A 1,600-square-mile area in New Zealand's South Island comprising Aoraki/Mount Cook National Park and the Mackenzie Basin has just been designated the world's fourth International Dark Sky Reserve, making it "one of the best stargazing sites on Earth" according to Bob Parks, executive director of the International Dark-Sky Association.
Nature's Highway arranges three-night/four-day cycling tours to Mackenzie Basin from $995 per person. Includes accommodation, bike hire and luggage transport; natureshighway.co.nz/tour-dates-and-price
5. Cormorant fishing, China
With its mountain backdrop and shores lined with ancient houses, the Nanxi River in Zhejiang inevitably became the cradle of classic Chinese water-and-ink painting.
By drifting down the Nanxi River on a bamboo craft, travelers can enjoy views of locals doing laundry along the river and fishermen employing traditional methods of using cormorants to catch fish. The xiangyu is a rare freshwater fish unique to the Nanxi.
The nearest traffic hub to Nanxi River is Wenzhou, a major city in Zhejiang Province. It's about 23 kilometers away. Major cities connected to Wenzhou Airport by direct flights include Beijing, Shanghai, Guangzhou and Hangzhou.
6. Jungle pyramids, Palenque, Mexico
Mayan pyramids pervade the eastern side of Mexico, but none are more breathtaking than those of Palenque in the far south. The jungle temple of this site inspired "Raiders of the Lost Ark," and it has a lost-world, Indiana Jones kind of feeling other ruins lack.
This is the year to hit the Mayan ruins --- the ancient tribe believed the world would end in 2012.
Tucan Travel's 22-day End of the World tour hits Palenque on New Year's Eve and takes in other Mayan sites; $2,240; tucantravel.com/tour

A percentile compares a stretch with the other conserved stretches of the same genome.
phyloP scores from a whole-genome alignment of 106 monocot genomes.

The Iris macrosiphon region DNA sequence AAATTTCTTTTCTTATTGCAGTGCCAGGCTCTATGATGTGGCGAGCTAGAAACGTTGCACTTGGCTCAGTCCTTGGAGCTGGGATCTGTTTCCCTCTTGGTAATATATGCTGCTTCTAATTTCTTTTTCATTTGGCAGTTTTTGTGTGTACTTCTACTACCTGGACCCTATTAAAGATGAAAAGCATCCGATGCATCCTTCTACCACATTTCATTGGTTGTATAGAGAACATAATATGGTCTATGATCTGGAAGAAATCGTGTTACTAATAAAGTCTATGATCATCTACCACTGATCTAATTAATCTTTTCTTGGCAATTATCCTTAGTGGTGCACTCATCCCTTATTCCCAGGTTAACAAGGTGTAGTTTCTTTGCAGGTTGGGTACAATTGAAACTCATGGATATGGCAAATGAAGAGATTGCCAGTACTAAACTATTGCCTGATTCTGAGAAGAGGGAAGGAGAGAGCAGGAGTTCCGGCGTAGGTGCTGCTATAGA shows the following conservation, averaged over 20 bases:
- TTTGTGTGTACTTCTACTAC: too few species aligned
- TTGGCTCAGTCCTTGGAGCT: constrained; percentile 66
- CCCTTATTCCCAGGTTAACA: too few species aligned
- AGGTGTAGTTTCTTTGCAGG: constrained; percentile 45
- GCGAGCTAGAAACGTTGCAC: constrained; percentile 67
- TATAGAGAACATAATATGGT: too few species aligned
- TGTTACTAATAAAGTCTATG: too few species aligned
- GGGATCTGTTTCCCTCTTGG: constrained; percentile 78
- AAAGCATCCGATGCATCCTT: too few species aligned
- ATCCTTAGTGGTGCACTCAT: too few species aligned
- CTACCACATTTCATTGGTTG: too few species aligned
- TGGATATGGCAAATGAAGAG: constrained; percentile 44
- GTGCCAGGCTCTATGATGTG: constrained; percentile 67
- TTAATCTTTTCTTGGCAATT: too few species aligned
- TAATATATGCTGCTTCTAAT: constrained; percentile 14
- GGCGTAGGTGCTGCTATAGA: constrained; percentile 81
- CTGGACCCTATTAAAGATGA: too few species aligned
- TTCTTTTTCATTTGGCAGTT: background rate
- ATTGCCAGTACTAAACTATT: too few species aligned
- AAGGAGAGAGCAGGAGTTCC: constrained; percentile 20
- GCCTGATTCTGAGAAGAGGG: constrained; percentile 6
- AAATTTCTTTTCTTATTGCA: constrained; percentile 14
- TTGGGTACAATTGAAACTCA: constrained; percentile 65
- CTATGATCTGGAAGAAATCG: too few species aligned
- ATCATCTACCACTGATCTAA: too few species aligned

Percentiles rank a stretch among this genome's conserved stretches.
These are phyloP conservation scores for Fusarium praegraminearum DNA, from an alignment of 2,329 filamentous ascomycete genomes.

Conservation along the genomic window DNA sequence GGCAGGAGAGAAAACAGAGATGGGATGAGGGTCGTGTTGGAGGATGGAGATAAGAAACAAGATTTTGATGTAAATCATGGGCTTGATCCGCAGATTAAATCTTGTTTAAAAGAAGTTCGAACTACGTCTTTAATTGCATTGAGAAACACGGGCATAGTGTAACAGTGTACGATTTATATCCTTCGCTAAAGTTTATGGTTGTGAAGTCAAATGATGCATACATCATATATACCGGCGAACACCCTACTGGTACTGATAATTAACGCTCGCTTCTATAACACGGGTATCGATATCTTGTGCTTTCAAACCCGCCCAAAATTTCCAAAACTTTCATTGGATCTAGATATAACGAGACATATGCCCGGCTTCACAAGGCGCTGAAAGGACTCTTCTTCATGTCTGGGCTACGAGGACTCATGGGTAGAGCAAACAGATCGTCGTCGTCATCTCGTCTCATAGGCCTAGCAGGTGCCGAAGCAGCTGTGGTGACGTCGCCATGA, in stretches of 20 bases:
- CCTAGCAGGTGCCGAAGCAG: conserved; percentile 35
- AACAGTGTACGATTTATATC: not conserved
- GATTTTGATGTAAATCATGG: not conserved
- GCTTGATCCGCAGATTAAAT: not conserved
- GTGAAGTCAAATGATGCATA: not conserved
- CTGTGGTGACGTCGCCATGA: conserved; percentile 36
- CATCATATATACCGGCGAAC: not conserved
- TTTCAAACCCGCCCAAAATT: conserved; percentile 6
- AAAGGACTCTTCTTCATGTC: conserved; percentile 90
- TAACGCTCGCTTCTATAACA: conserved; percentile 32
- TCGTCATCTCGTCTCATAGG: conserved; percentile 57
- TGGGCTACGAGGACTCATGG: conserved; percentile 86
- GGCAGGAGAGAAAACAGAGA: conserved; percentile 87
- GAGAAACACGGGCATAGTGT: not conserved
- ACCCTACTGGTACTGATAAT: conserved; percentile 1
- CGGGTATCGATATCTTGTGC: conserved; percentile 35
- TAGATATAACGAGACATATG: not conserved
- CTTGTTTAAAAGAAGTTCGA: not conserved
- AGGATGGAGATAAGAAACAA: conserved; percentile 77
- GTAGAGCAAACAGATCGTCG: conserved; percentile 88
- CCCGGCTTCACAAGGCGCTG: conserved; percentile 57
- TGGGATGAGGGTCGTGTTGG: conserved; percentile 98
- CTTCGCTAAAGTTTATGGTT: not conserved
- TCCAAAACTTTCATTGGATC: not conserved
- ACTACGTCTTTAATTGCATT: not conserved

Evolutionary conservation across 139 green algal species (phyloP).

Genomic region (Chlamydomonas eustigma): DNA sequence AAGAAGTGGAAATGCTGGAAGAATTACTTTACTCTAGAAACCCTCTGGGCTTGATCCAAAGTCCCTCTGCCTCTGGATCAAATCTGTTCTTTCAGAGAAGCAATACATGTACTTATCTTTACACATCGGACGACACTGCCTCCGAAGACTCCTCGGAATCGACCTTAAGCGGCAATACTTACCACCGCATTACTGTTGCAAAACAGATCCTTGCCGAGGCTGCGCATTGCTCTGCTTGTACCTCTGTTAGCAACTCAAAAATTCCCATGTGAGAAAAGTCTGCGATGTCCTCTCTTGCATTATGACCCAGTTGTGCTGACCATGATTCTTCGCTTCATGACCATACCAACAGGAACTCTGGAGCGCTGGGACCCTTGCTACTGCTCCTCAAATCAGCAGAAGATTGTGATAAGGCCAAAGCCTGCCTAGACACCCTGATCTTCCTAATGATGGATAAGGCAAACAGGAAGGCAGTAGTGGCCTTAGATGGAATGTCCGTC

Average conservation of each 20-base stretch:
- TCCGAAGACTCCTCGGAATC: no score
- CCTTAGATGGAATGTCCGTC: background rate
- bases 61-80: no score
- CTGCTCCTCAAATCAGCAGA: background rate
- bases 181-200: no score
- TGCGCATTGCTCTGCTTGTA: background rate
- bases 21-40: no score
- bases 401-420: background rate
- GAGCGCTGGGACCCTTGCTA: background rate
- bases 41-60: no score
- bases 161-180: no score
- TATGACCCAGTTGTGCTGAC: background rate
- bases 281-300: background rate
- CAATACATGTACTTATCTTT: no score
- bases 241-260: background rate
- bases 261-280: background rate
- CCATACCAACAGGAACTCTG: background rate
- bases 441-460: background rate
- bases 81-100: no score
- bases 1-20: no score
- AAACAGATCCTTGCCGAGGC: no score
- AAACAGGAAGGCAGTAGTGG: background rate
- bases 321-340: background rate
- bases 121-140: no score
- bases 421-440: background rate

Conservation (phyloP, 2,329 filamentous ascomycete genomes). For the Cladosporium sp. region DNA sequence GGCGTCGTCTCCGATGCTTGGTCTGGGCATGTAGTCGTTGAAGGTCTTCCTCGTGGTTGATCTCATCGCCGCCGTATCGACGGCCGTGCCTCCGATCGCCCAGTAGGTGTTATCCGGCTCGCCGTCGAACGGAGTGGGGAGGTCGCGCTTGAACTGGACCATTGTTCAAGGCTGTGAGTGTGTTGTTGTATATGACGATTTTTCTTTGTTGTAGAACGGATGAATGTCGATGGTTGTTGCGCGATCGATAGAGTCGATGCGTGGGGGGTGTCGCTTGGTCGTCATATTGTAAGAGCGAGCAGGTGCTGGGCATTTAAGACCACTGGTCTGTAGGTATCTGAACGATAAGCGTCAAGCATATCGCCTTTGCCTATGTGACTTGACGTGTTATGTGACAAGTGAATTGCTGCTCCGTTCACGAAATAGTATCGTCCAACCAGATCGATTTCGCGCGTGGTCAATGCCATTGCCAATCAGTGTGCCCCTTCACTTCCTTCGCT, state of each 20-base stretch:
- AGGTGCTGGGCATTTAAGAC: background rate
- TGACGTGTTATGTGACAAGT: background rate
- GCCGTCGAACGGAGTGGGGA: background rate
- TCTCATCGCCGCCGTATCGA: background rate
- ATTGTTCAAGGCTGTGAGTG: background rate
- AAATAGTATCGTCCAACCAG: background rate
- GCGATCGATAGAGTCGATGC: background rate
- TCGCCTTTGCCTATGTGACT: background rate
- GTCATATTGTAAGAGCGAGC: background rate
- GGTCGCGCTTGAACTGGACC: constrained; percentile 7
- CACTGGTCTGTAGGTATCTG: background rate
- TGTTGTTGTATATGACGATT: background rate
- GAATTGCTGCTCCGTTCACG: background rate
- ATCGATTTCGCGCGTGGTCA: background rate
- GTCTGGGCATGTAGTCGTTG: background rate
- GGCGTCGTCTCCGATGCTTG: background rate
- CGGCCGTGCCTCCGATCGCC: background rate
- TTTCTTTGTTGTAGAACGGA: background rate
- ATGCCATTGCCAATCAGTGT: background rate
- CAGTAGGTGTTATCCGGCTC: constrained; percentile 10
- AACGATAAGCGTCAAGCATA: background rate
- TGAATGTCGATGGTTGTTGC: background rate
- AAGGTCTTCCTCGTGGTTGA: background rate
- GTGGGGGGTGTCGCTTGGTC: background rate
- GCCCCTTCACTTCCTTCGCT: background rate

7. Inside the Thrihnukagigur volcano, Iceland
Iceland is a spectacular living wilderness, and in summer it's possible to journey right into the inner cavity of the Thrihnukagigur volcano, which has been dormant for 4,000 years.
After a short hike across lava fields, participants descend 120 meters via a cable car into the heart of the volcano and its magma chamber, only accessible between mid-June and the end of July.
Discover the World offers three nights in Iceland including accommodation, volcano visit and a look at other natural wonders as well as the capital, Reykjavik, from around $1,130; discover-the-world.co.uk
8. Monument Valley, United States
You'd be forgiven for thinking this thrilling red rock vista at the conjunction of Arizona and Utah was a movie set. But although it's served as the backdrop for many John Ford movies, this corner of the Navajo Nation is for real.
The best way to experience the area is to stay overnight, then ride into the park with a Native American guide who can arrange a visit with some of the residents. Particularly magical is a nighttime visit around the time of the full moon.
General admission $5; navajonationparks.org
9. Kasanka bat migration, Zambia
Five million bats cluster together in one tiny corner of Zambia's Kasanka National Park every November.